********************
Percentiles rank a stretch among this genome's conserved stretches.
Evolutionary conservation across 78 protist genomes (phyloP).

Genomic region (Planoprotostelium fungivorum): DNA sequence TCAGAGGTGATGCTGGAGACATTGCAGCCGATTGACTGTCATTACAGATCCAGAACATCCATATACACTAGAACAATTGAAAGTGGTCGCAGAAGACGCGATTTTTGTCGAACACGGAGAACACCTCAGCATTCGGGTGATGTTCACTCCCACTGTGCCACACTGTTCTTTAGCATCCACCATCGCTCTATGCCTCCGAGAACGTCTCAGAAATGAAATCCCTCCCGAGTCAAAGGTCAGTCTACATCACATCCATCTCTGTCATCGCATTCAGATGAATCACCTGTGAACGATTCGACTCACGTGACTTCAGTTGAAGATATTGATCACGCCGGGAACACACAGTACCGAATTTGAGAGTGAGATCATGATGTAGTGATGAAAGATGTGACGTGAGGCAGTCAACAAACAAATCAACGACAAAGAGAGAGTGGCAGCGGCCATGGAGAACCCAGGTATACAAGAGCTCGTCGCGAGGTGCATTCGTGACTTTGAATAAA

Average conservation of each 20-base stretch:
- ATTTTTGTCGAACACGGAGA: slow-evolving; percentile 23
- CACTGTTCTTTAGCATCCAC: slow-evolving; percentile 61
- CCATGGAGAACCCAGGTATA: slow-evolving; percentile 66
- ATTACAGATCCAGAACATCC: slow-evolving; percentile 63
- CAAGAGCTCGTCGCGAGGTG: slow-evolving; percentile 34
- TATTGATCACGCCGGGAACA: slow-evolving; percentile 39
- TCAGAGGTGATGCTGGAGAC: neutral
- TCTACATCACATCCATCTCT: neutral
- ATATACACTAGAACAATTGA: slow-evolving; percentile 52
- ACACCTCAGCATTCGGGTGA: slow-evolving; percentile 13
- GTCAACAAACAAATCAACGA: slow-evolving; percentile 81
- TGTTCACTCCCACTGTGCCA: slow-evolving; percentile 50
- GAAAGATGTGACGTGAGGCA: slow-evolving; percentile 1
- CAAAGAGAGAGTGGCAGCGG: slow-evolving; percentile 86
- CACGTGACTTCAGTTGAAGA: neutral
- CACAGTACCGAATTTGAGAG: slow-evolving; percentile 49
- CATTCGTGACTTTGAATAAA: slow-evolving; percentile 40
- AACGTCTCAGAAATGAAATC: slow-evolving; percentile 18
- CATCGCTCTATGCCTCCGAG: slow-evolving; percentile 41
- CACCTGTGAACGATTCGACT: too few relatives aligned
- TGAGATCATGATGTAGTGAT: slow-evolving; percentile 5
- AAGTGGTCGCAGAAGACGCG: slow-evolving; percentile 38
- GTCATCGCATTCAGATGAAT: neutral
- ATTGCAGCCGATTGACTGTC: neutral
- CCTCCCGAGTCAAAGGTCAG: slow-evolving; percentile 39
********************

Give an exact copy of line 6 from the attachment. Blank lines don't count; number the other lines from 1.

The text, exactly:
- CACTGTTCTTTAGCATCCAC: slow-evolving; percentile 61